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Pothos Leaves Turning Brown? 9 Reasons Why & Easy Fix

Have you noticed that the leaves of your pothos plant are turning brown, and you’re not sure why? In this blog, we will explore 9 reasons why pothos leaves turn brown and share some easy fixes.

Pothos turn brown from incorrect watering and light, low humidity, poor soil, over-fertilization, rootbound, cold stress, and infestations. Fix brown Pothos with better watering and light, drainage, correct fertilization, repotting, avoiding drafts, and quick action for infestations.

Since several reasons cause browning, you must discover the actual cause and troubleshoot them soon. In this article, we will analyze all these reasons in detail and take easy steps to fix them. 

Pothos plant leaves turning brown

I have done my best to address all of your concerns in the article below. However, if you still have any questions or are confused about the article, you can receive personalized one-on-one assistance from me by leaving a comment below. I will respond to your comment within a few hours.


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1. Improper Watering Causes Pothos Leaves to Turn Brown

One of the most common reasons behind brown leaves in the Pothos plant is improper watering. 

Pothos thrive best under dry and warm environments, but they also love some moisture. 

Overwatering, underwatering, and irregular watering can turn the leaves brown. 

Let’s go through them one by one.

Overwatering Pothos plants 

Excessive moisture suffocates the roots, cuts off oxygen, and blocks the transfer of moisture and nutrients, leading to brown leaves in the pothos plant.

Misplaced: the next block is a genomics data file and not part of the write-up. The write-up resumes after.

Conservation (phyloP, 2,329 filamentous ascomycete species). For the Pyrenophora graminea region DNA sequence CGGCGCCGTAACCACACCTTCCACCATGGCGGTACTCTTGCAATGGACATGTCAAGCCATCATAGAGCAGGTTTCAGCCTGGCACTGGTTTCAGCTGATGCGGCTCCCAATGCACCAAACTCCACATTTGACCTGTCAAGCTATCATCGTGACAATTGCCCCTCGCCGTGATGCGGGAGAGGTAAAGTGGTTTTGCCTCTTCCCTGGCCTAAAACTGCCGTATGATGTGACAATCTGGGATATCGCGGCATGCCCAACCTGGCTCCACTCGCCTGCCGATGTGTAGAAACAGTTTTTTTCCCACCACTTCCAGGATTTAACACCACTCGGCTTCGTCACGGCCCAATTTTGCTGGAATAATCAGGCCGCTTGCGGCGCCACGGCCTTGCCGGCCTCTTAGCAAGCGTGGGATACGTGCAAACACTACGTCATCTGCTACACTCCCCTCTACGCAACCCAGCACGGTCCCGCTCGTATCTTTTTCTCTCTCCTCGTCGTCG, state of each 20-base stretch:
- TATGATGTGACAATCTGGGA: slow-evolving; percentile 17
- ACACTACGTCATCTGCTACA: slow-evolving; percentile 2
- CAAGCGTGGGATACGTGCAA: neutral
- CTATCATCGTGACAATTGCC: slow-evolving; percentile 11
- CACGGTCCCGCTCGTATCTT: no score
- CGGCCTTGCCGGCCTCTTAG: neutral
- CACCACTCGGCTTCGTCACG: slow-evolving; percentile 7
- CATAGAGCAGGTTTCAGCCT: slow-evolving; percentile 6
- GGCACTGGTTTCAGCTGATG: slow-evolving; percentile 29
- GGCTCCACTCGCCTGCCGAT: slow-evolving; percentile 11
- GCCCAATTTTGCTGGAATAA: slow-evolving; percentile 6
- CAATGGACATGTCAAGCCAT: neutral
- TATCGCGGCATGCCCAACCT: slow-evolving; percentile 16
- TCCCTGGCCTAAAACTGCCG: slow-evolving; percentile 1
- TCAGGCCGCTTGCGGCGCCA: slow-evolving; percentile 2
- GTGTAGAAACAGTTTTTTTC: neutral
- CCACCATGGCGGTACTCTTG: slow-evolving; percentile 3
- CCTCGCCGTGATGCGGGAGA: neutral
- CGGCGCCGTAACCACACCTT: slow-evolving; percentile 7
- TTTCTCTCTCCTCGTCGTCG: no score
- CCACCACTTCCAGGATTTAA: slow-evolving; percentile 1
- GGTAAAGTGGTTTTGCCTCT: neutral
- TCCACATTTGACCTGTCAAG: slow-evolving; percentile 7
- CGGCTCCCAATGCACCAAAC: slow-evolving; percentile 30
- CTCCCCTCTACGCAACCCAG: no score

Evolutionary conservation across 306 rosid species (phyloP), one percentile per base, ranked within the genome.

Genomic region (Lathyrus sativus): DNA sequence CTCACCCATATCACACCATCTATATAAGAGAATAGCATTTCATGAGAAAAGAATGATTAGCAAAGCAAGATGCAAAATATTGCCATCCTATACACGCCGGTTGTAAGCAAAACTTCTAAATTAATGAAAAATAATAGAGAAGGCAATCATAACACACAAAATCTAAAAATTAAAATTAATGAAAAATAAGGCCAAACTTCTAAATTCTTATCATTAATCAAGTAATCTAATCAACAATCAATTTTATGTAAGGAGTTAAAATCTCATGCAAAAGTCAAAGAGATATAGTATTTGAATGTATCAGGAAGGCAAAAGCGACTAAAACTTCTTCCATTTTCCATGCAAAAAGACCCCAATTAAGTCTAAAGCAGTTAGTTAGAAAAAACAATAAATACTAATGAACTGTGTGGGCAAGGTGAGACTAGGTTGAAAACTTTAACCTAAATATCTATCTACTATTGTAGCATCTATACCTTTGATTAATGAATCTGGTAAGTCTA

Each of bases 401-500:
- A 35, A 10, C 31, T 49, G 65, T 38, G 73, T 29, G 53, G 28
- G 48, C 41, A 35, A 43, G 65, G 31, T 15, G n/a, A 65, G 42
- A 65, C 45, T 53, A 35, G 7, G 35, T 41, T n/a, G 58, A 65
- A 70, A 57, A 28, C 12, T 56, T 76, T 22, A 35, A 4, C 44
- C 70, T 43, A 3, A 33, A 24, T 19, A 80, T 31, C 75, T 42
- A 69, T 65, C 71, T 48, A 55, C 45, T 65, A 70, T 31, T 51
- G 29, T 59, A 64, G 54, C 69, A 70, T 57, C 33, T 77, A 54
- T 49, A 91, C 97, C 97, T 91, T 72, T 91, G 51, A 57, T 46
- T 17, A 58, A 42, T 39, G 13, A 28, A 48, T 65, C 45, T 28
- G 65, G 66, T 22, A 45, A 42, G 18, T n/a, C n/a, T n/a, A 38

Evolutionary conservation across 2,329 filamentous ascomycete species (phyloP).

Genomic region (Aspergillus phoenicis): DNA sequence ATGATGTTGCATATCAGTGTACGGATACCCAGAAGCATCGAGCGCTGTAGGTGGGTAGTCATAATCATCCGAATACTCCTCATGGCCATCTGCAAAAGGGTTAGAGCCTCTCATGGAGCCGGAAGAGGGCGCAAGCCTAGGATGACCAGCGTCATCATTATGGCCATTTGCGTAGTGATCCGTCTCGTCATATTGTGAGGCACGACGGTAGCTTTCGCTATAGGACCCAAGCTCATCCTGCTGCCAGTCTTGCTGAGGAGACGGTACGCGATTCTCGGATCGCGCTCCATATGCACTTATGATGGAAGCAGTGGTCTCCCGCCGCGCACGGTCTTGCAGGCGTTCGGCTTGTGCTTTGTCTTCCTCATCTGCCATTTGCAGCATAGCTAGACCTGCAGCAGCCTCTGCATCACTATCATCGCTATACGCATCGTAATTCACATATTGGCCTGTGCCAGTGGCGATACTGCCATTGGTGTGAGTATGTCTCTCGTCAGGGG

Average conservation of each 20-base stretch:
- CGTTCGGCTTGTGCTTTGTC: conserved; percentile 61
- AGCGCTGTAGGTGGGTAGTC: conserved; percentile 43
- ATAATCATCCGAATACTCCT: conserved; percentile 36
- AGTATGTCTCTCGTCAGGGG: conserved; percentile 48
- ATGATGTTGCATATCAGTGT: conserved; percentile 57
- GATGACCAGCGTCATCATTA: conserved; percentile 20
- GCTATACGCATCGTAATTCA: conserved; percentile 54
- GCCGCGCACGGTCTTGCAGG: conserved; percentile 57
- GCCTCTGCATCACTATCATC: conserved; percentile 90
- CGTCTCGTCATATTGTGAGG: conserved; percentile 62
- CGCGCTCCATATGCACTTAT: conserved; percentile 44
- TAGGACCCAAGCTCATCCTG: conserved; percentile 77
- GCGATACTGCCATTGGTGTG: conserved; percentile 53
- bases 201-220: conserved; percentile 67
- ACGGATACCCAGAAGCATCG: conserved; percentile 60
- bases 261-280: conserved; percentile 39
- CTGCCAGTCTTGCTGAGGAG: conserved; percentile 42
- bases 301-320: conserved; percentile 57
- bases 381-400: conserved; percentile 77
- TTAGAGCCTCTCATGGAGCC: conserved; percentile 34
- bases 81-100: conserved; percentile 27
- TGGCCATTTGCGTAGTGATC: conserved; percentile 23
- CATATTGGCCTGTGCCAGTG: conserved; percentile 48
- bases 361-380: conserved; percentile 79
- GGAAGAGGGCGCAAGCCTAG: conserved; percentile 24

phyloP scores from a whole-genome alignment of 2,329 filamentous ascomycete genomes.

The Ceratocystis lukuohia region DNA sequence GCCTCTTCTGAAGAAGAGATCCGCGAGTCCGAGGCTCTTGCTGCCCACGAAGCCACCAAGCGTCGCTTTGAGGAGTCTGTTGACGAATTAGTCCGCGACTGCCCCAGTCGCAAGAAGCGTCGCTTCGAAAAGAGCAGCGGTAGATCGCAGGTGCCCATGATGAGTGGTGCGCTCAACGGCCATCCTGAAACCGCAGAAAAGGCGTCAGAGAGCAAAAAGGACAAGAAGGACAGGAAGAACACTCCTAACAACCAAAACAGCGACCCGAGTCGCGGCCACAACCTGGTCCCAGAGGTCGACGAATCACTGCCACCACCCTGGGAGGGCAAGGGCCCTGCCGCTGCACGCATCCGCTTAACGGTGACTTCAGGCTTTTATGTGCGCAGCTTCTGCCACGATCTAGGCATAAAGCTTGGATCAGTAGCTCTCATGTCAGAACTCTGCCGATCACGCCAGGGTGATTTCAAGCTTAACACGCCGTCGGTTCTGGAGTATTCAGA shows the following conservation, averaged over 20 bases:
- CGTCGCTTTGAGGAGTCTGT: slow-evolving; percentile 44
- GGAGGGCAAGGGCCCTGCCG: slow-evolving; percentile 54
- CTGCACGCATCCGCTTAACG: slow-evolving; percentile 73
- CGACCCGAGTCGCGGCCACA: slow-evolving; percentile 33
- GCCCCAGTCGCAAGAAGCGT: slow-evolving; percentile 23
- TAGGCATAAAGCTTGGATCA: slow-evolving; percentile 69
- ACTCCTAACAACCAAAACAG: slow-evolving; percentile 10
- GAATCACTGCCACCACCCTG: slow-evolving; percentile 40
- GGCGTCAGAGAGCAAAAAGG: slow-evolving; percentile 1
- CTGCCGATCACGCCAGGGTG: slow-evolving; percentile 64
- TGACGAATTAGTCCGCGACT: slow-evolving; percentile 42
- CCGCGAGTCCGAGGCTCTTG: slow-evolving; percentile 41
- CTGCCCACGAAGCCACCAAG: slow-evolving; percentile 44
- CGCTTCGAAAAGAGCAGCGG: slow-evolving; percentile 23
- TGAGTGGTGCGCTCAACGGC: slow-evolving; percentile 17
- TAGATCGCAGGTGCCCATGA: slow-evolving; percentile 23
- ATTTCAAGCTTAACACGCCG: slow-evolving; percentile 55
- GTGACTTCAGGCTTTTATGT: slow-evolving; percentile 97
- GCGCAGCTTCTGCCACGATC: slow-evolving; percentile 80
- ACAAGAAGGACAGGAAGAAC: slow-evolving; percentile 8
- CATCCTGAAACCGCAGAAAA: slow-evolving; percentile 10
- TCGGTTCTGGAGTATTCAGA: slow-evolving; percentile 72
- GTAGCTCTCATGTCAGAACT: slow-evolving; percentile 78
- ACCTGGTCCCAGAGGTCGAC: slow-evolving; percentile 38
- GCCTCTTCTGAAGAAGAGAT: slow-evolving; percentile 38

Over time, if the soil remains soggy, it creates a favorable environment for fungi. 

These fungi decay the roots, eventually leading to root rot. 

You will find soft brown spots with yellow outlines on the leaves that enlarge and turn the leaves brown. 

Pothos must be watered to stay consistently moist, but the soil must also dry before watering. 

Therefore, you can’t go overboard while watering. 

Overwatering is easy, especially for beginners.  

If you have overwatered the pothos plant, here’s what you need to do: 

  • Stop watering and let the soil dry out. 
  • In the next watering session, be gentle and ensure the top few inches of the soil have dried. 
  • Before watering, you can use your finger or a moisture meter to determine the soil moisture. 
  • If there’s a root rot, you might have to repot your pothos plant with new soil mix in a new pot. 

Underwatering Pothos plants 

Hydration is essential, and keeping the pothos plant underwatered for too long can deteriorate the plant’s health.

When roots get dehydrated, the pothos plant can’t absorb the moisture and nutrients, resulting in wilting, dry leaves, and yellow or brown leaves.